The faithful at Ephesus must remain at peace with each other in order to find the energy and the faith to confront and dismantle these cosmic forces which seek to destroy the people of God. The letter calls on all with ears to hear to imitate God, to listen to the spirit, and to learn together how to act like Christ in the world.
Like the faithful of Ephesus, our Vacation Bible Camp built within a week, a community of Christ, seeking to understand how peacemakers can overtake the negative forces that often pull us away from God and from each other. Our week of Vacation Bible Camp stories were grounded in truths spoken by Jesus during his sermon on the mount. Jesus’s beatitudes call us to peacefully resolve life’s most challenging moments.
Monday’s scripture passage, was from the Gospel of Matthew, where Jesus sat with his friends on the side of the hill and shared, “Blessed are the peacemakers.”
The Sermon on the Mount is familiar to all of us because it is Jesus’ concise summary teaching us how to live. If we put into practice the words that Jesus proclaims, we will truly be God’s people in the world.
We sang “This Little Light of Mine,” prayed for dinosaurs and lions, created peace mobiles, and then went home to rest!
On Tuesday, we discovered in the book of Genesis that Abram and Lot had a problem. There wasn’t enough land. Abram’s and Lot’s herders were looking for additional space for their animals to graze. They were fighting each other. But working together, peacemakers find good ways to solve problems.
Wednesday was our mid-way point. Naomi and Ruth were widows. They were hungry. Naomi encouraged Ruth to glean a nearby field in the middle of the night which landowner Boaz owned. Boaz believed that peacemakers help other people.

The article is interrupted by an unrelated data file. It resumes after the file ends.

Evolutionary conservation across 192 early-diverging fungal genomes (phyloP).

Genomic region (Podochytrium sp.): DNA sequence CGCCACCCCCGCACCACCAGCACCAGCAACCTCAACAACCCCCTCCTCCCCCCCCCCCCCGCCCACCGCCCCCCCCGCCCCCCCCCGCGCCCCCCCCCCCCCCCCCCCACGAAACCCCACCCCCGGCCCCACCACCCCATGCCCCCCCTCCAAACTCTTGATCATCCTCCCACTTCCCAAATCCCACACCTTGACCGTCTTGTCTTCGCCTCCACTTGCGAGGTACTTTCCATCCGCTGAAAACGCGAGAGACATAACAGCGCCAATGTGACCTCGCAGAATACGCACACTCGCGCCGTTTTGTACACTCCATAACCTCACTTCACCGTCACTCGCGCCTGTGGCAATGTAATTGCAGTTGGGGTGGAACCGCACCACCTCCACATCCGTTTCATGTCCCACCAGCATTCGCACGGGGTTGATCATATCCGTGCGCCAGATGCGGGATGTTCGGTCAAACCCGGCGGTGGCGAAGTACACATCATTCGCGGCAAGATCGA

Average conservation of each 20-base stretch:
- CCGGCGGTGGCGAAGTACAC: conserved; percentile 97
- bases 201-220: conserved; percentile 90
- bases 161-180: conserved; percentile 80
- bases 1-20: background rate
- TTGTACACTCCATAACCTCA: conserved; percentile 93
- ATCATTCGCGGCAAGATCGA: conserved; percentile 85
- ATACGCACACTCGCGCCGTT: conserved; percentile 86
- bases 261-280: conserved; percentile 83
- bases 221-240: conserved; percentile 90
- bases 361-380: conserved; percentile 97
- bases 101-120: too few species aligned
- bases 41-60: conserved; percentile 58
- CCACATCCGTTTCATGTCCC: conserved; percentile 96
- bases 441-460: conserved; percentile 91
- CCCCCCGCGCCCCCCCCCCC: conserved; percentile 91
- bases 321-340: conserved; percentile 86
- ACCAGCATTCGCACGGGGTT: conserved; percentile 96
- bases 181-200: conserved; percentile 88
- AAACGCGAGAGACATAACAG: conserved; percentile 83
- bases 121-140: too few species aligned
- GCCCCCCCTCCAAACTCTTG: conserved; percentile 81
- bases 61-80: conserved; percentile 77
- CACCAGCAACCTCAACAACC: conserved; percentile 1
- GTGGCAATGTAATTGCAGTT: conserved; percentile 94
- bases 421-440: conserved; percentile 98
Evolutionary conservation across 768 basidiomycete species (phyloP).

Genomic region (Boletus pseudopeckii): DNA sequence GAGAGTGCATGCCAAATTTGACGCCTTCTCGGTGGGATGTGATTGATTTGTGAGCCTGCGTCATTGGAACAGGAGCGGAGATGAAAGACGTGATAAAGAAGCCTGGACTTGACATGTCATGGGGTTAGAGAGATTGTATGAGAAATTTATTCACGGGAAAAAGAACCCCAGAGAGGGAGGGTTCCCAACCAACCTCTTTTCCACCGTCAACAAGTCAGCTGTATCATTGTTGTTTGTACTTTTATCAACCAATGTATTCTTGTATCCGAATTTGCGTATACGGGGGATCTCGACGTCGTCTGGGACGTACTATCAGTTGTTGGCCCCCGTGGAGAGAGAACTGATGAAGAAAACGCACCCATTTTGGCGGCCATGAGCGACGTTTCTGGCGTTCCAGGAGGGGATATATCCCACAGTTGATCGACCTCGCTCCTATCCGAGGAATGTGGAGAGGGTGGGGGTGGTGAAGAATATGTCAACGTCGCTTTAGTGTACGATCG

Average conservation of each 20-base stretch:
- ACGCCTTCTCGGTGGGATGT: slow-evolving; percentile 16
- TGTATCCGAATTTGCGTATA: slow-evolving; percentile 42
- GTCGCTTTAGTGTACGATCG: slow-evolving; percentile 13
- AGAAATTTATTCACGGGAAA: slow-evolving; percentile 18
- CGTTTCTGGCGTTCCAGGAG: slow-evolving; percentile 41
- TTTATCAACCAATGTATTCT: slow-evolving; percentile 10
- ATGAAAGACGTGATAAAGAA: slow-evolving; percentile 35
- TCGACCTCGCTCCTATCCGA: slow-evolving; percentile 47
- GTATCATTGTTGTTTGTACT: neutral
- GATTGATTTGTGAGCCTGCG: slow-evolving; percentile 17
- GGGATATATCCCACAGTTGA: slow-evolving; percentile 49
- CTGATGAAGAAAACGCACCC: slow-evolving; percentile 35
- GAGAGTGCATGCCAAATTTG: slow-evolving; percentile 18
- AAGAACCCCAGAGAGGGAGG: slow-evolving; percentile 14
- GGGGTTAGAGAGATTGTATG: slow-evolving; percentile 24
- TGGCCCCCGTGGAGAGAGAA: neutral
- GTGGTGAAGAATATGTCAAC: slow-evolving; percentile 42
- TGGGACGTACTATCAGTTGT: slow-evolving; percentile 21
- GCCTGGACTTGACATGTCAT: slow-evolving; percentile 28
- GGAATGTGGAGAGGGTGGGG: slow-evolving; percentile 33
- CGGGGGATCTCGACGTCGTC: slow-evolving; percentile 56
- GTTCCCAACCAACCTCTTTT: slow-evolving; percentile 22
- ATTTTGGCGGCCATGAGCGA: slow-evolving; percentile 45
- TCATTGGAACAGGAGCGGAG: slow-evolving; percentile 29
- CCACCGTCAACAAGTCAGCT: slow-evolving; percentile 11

On Thursday, our young campers loved the jealousy, lust and violence in the complicated tale of Saul and David and Jonathan and Michal. It takes courage to witness injustice and to speak for human dignity and for others to be able to access their God-given rights. Flying spears and vengeful hearts create opportunities for peacemakers to speak up for what is right.
God gives each of us different gifts. Sometimes when we don’t appreciate the gifts of the other, conflicts arise. Enter Martha and Mary. Martha had the gift of preparation. Mary had the gift of listening. Peacemakers learn to appreciate the gifts of others. But sometimes, we need help doing this. On Friday, with Mary and Martha, we concluded our camp by discovering how sometimes peacemakers must ask for help to resolve conflicts.
So today, we celebrate. We gather here today to eat bread and drink wine so that we can leave this gathering, finding sustenance to continue to minister to our community’s children, to be fed so that we can study and sing and play together, finding nourishment so that we can work faithfully with our coworkers, and be people of faith teaching our friends and families about a meaningful way to live.
Jesus teaches, “Blessed are the peacemakers for they will be called children of God.”
“May we be imitators of God, as beloved children, and live in love, as Christ loved us and gave himself up for us, a fragrant offering and sacrifice to God.”